Guest post for Development Progress on 'post-conflict' DRC

Opinion by Suda Perera 22nd January 2015

Cancer and the links between medicine and development

Guest post for From Poverty to Power

Opinion by Chris Roche 15th April 2015

Gender analysis, and thinking and working politically – bridging the gap

Guest post on Devpolicy  introducing panels at this week's Australasian Aid Conference

Opinion by Chris Roche 14th February 2017
Opinion by Alina Rocha Menocal 24th November 2014

Parliamentary strengthening: the IDC report

Having presented evidence to the UK's International Development Committee, what of the final report?

Opinion by Tam O'Neil 9th February 2015

Inclusive political settlements: who and what gets included, and how?

First of six posts on political settlements by researchers, policymakers and practitioners.

Opinion by Alina Rocha Menocal 13th July 2015

‘Crows who come in search of dollars’: NGO legitimacy in conflict zones

Do political dynamics affect NGO legitimacy more than performance?

Opinion by Oliver Walton 19th August 2014

Indonesia and the political settlements trap

The challenges of 'resettling the settlement'

Opinion by Graham Teskey 17th July 2015

Innovation: transactional or transformative?

Given the fascination with 'innovation' in the field of development, it's time to discuss what the word might mean.

Opinion by Chris Roche 23rd March 2015
Opinion by Alina Rocha Menocal 18th March 2015

Politics - the problem and solution to poor services?

Why - and how - does politics trump everything else in service delivery?

Opinion by Claire Mcloughlin 13th March 2014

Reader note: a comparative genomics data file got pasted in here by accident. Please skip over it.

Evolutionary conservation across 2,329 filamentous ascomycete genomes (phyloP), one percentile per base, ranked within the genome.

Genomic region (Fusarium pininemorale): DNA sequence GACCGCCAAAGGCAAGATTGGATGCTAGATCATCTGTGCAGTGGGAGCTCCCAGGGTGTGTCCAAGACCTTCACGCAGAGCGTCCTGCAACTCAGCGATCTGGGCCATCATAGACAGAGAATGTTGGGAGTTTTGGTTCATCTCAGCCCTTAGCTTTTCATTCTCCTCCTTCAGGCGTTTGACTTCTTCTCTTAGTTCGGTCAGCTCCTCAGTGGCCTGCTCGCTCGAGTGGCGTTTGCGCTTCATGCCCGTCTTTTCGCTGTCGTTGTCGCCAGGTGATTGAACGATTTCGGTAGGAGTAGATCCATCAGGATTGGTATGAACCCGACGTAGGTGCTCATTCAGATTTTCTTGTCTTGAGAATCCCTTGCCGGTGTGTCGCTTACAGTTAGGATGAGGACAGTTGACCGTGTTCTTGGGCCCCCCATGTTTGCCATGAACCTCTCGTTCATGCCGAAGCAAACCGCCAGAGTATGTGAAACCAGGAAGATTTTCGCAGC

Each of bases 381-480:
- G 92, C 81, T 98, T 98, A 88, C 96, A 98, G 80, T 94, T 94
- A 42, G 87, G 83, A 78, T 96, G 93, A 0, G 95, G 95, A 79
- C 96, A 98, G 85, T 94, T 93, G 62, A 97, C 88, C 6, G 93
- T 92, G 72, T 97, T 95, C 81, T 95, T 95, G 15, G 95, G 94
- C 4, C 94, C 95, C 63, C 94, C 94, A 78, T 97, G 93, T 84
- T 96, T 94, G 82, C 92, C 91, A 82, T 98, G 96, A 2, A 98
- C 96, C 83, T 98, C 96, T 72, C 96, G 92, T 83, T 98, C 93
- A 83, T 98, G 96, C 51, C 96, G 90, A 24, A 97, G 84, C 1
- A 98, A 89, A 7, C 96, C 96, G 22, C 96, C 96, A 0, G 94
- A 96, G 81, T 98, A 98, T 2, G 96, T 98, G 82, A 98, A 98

What do we do on Monday? Political settlements in theory and practice

The value of the political settlements framework

Opinion by Edward Laws 15th July 2015

Does talking about corruption make it seem worse?

Guest post for The Guardian's Global Development Professionals Network

Politics shape services; and services shape politics

How governance and sector specialists can help each other understand the politics of service delivery

Opinion by Richard Batley 19th June 2014

Overcoming premature evaluation

Guest post in From Poverty to Power

Opinion by Chris Roche 15th November 2016

Adding gender and power to the TWP agenda

Why bring gender into Thinking and Working Politically?

Opinion by Sally Moyle 6th August 2015

Security and justice – the mismatch between policy and practice

What hinders more politically nuanced security and justice programming?

Opinion by Shivit Bakrania 21st July 2014

International donors - aiding or abetting?

The 'donor's dilemma' is discussed in a new DLP paper.

Opinion by Niheer Dasandi 10th September 2015

About DLP

The Developmental Leadership Program (DLP) is an international research initiative that explores how leadership, power and political processes drive or block successful development.

DLP focuses on the crucial role of home-grown leaderships and coalitions in forging legitimate political settlements and institutions that promote developmental outcomes, such as sustainable growth, political stability and inclusive social development.

Find out more

News

'How Change Happens': Birmingham seminar with Duncan Green

Monday 9th January 2017

What works in achieving progressive change? How do power and systems shape change, and how can you influence them? Join Oxfam's Duncan Green on Thursday 19 January to discuss the themes of his new book 'How Change Happens'. The presentation will be followed by a drinks reception and book signing.

Read more

Islands of integrity: funding award for DLP corruption research

Friday 2nd December 2016

DLP research on how to effectively fight corruption has won funding from the British Academy's Sustainable Development Programme, part of the UK government's Global Challenges Research Fund.

Read more

Follow: @dlprog